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Lesotho opposition MPs baffled by no travel ban on high-risk COVID-19 countries

Tom Thabane declared a state of emergency on Wednesday but unlike his neighbours in the region, he was mum on countries like China, Italy, the UK and the US.

FILE: Prime Minister of Lesotho Thomas Thabane. Picture: AFP

JOHANNESBURG - Lesotho opposition MPs said that they were baffled that Prime Minister Tom Thabane had not imposed any travel bans on coronavirus high-risk countries.

Thabane declared a state of emergency on Wednesday but unlike his neighbours in the region, he was mum on countries like China, Italy, the UK and the US.

Opposition MP Lekhetho Rakuoane said that the government was endangering lives by having double standards.

Rakuoane, the leader of opposition party Popular Front for Democracy, said that he was encouraged that government had finally spoken on coronavirus but he was surprised that nothing was said about travel from high-risk countries.

"Government is sending a wrong signal that there are countries that they don’t want to mention in terms of a travel ban. We are worried about the lack of forthrightness on the side government's strategy."

Rakuoane tried to table a COVID-19 discussion in the national assembly last week but the deputy speaker said it’s not yet an emergency.

Prime Minister Tom Thabane had now declared the emergency, saying that all arrivals would be quarantined for 14 days but Rakuoane was not convinced.

"That is a sad story as far as parliamentary scrutiny is concerned that’s what we were denied by our own presiding officers. We would have looked at the facilities, otherwise, the prime minister was supposed to have a cross-party task team, so we are not happy about whether we have enough facilities."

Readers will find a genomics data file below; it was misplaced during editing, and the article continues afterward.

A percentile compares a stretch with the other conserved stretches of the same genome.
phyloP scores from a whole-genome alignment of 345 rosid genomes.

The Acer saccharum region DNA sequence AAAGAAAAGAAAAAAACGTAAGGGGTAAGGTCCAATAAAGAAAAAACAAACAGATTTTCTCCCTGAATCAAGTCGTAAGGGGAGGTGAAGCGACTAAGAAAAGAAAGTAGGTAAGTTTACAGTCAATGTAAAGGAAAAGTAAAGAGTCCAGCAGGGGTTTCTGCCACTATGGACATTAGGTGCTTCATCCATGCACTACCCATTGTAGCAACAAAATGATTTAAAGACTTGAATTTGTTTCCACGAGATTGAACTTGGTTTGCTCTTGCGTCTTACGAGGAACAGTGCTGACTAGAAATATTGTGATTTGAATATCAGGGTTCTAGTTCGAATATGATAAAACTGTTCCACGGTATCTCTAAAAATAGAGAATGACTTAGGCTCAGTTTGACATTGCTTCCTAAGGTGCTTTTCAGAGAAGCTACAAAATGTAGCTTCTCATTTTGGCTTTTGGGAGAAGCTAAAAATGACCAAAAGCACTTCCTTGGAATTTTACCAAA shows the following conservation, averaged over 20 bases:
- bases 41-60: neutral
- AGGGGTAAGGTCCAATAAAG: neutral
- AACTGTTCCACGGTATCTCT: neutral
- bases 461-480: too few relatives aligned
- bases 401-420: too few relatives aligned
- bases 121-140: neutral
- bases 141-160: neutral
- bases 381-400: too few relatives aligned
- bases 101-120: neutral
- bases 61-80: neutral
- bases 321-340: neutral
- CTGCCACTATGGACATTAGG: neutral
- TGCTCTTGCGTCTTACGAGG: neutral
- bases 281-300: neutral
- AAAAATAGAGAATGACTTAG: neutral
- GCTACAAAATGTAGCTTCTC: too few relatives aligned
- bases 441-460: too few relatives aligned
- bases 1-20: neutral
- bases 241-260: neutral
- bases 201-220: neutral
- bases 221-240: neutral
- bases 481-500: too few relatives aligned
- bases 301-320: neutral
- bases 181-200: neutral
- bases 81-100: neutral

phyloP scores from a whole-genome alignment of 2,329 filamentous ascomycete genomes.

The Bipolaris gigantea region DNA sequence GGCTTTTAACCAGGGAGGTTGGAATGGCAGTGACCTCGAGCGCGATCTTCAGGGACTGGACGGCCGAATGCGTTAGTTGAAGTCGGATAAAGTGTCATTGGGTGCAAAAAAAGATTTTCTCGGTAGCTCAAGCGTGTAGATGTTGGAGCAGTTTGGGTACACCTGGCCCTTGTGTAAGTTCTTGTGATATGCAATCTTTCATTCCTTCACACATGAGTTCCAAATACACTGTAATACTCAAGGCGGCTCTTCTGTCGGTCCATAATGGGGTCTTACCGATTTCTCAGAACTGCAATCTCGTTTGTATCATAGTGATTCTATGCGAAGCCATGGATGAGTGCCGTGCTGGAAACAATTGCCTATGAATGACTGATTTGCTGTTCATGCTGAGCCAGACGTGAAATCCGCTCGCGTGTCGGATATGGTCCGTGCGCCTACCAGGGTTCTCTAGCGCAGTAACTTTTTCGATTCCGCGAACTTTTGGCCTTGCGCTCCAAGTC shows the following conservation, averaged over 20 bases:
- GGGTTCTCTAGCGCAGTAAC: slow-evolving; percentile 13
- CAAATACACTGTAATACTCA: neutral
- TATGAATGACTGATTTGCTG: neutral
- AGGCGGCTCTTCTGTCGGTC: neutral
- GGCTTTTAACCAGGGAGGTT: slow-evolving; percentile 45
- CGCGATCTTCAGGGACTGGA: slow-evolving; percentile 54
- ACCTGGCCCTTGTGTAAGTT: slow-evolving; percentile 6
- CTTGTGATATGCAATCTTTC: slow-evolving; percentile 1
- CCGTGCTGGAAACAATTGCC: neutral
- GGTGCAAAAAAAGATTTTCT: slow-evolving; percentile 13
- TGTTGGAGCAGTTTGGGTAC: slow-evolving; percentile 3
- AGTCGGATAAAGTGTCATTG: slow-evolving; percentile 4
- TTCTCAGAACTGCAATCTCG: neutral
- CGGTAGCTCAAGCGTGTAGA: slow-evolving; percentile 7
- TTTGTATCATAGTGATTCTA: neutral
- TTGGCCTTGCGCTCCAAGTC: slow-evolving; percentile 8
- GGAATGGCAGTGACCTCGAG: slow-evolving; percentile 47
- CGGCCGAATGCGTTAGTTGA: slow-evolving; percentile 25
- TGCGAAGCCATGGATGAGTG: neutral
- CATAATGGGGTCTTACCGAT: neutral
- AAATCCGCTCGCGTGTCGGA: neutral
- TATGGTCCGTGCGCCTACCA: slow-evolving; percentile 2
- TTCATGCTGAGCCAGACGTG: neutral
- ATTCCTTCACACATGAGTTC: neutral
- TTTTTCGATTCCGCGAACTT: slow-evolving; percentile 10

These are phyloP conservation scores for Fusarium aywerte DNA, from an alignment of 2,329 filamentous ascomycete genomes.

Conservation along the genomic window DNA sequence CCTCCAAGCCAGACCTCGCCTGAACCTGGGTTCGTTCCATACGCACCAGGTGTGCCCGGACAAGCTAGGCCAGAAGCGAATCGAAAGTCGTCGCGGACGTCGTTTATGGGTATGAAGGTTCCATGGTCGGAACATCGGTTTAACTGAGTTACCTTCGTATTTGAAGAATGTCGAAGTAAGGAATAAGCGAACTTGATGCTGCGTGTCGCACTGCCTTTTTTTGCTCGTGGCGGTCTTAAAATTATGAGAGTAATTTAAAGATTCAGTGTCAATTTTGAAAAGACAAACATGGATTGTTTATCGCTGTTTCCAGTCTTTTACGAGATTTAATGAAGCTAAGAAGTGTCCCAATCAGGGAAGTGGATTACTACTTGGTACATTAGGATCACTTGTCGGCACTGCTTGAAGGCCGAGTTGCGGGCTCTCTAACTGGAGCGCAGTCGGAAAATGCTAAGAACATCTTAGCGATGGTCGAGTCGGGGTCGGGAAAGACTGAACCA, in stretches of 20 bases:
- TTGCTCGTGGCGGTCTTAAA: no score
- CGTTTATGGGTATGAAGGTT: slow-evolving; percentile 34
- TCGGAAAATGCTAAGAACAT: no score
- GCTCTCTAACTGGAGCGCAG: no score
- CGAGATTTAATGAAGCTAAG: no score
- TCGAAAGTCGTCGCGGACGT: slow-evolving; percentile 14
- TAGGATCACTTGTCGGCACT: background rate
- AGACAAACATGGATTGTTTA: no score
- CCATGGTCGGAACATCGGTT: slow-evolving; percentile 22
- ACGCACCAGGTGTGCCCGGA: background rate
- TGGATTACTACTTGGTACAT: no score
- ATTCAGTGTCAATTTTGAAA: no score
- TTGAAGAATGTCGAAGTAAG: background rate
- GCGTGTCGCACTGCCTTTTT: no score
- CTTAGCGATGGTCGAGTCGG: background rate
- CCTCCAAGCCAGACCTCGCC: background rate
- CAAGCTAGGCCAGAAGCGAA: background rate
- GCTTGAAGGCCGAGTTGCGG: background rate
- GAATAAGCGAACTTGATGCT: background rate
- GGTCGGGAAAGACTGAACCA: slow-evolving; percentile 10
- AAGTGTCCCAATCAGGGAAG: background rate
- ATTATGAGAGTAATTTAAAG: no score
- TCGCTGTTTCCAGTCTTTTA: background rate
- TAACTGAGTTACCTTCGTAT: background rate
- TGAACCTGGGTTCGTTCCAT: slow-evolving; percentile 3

Other critics suspected that Thabane - who had a Chinese economic advisor and the government that had received grants from China to build parliament, the statehouse and other key buildings – was compromised.

Outside the mainly Chinese-run textile industry that employs 40,000 Basotho, government gave Chinese businessman Stone Shi the monopoly to export wool and mohair.

He had failed to pay farmers and single-handedly brought the once-lucrative industry to its knees, yet minister of finance Moeketsi Majoro announced in his budget speech that the government would bail him out, and pay 1,000 of those farmers.

To track the latest developments around the coronavirus both in South Africa and abroad, click on this live status report from Strategix.

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